The flip side...
I've had a post rolling around in my head for a few weeks regarding our recent experiences as a company at Grazr. I love being the co-founder of a startup and the work we're doing (even if it's an emotional roller-coaster at times). It seemed, however, like our experience was fundamentally different from the image projected by many web 2.0 startups.
Then I came across a guest post on Guy Kawasaki's blog, On the Other Hand: The Flip Side of Entrepreneurship by Glenn Kelman, which not only did a fantastic job of spelling out all of the contradictory experiences I was going to blog about, but also echoed my general feeling about it.
Lately I've been thinking how hard, not how easy, it is to build a new company. Hard has gone out of fashion. Like college students bragging about how they barely studied, start-ups today take care to project a sense of ease. Wherever I’ve worked, we’ve secretly felt just the opposite. We’re assailed by doubts, mortified by our own shortcomings, surrounded by freaks, testy over silly details. Trying to be like James or Markus has only been counterproductive.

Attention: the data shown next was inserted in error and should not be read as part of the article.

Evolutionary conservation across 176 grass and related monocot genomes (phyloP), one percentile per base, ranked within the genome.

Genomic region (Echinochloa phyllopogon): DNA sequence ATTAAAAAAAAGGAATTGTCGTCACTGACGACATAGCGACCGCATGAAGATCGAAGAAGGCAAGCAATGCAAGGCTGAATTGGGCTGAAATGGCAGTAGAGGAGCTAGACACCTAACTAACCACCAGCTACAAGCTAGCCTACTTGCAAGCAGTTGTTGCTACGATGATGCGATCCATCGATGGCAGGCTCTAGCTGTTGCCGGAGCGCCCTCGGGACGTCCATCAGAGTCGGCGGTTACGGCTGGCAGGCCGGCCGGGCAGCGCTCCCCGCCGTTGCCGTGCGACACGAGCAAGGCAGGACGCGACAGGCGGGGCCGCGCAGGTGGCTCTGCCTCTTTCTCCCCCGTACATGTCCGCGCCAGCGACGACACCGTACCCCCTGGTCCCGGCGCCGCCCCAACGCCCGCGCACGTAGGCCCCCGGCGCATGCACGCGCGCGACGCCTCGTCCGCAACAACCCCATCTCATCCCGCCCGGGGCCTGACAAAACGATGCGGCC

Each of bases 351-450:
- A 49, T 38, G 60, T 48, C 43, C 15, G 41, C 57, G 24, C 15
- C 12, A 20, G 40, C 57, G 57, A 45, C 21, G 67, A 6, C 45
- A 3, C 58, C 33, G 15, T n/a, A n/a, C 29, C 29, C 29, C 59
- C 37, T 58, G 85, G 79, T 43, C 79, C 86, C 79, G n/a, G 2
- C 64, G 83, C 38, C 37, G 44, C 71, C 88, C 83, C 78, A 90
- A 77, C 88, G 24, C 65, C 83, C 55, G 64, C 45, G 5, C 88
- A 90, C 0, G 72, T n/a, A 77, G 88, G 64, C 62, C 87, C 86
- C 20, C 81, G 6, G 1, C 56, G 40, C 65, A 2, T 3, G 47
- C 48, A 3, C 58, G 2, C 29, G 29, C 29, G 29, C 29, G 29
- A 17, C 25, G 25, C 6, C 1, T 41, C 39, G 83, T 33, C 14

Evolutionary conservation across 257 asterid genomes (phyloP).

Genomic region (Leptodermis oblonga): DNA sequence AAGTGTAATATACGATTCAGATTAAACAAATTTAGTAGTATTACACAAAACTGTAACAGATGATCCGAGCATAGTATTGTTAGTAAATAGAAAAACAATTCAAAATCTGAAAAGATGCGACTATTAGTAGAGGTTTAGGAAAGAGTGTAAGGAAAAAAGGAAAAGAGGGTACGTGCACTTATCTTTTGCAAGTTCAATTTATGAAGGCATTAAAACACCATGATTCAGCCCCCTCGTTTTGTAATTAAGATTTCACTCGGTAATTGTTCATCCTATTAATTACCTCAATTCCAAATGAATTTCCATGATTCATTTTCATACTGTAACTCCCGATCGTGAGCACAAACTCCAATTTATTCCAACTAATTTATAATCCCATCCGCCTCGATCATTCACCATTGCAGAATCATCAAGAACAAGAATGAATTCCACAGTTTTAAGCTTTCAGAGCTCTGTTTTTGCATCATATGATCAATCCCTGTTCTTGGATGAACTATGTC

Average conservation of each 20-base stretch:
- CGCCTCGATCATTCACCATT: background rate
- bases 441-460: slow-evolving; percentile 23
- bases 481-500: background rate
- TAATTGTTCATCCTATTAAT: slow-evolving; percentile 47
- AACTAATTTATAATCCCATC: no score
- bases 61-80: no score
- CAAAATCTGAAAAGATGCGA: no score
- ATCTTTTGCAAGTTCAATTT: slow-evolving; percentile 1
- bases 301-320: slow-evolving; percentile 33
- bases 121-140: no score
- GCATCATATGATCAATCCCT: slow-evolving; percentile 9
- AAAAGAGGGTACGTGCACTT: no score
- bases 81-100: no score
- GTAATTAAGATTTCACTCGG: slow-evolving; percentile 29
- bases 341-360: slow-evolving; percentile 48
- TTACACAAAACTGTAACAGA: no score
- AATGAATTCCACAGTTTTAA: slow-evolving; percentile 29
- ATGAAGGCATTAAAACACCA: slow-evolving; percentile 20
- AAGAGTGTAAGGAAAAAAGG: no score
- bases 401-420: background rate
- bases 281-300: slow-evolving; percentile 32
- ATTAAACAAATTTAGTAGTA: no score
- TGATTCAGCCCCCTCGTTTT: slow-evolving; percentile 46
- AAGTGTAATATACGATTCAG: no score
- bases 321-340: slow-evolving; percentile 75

Glenn Kelman is the CEO of Redfin, an online real estate company, who seems to have gone through this process several times and it's refreshing (and a little reassuring) to hear this perspective.
We, as a company, obsess over every detail: our scaling architecture, data integrity, our feed platform, performance, extensibility, error messages, features, uptime, monitoring, how "solid" the code feels, our code management, testing, support, user feedback, ease of use, whether that icon *right there* should be 1 pixel to the left or right, basically the entire experience of our software (and more fundamentally our product).
This has seemed to stand in stark contrast to the cavalier attitude written about, projected, and generally championed for startups as of late. We've been chiding ourselves for being way too obsessed. While we could benefit from being a little more laid back (we're trying), we will never get to the totally-chilled-out-just-build-it-and-they-will-come-dude point of view, we just care too much.
Building a startup is hard but that just might be ok, dude.